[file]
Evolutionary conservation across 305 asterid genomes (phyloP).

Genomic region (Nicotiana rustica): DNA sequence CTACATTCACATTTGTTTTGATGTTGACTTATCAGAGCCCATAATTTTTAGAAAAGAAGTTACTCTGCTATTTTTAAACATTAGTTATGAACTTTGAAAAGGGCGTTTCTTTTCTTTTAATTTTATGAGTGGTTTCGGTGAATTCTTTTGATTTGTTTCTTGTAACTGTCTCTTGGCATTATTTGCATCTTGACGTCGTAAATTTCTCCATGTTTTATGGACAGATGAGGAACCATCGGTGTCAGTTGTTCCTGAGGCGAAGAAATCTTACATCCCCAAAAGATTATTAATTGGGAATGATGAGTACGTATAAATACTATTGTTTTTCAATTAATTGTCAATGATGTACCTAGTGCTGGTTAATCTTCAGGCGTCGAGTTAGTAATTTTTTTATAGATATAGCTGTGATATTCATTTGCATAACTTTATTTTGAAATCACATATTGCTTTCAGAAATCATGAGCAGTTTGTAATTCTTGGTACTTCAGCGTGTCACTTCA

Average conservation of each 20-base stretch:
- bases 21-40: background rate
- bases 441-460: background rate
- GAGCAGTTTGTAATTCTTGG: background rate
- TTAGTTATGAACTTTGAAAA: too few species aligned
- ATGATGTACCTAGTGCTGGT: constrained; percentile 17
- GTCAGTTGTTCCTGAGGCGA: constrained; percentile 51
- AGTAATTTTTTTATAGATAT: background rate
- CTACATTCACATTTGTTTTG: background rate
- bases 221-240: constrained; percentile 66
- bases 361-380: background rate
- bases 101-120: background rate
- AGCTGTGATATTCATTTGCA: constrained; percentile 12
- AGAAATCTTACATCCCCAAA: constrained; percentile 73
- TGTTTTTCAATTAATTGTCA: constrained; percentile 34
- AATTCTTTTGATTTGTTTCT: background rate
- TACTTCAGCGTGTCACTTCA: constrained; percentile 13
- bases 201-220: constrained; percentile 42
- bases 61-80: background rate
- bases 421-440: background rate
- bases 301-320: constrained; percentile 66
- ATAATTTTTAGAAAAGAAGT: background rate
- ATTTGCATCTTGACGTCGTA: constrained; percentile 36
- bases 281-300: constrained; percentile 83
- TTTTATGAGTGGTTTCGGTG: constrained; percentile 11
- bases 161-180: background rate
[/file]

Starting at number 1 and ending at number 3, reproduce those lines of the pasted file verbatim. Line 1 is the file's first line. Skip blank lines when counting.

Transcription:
Evolutionary conservation across 305 asterid genomes (phyloP).

Genomic region (Nicotiana rustica): DNA sequence CTACATTCACATTTGTTTTGATGTTGACTTATCAGAGCCCATAATTTTTAGAAAAGAAGTTACTCTGCTATTTTTAAACATTAGTTATGAACTTTGAAAAGGGCGTTTCTTTTCTTTTAATTTTATGAGTGGTTTCGGTGAATTCTTTTGATTTGTTTCTTGTAACTGTCTCTTGGCATTATTTGCATCTTGACGTCGTAAATTTCTCCATGTTTTATGGACAGATGAGGAACCATCGGTGTCAGTTGTTCCTGAGGCGAAGAAATCTTACATCCCCAAAAGATTATTAATTGGGAATGATGAGTACGTATAAATACTATTGTTTTTCAATTAATTGTCAATGATGTACCTAGTGCTGGTTAATCTTCAGGCGTCGAGTTAGTAATTTTTTTATAGATATAGCTGTGATATTCATTTGCATAACTTTATTTTGAAATCACATATTGCTTTCAGAAATCATGAGCAGTTTGTAATTCTTGGTACTTCAGCGTGTCACTTCA

Average conservation of each 20-base stretch: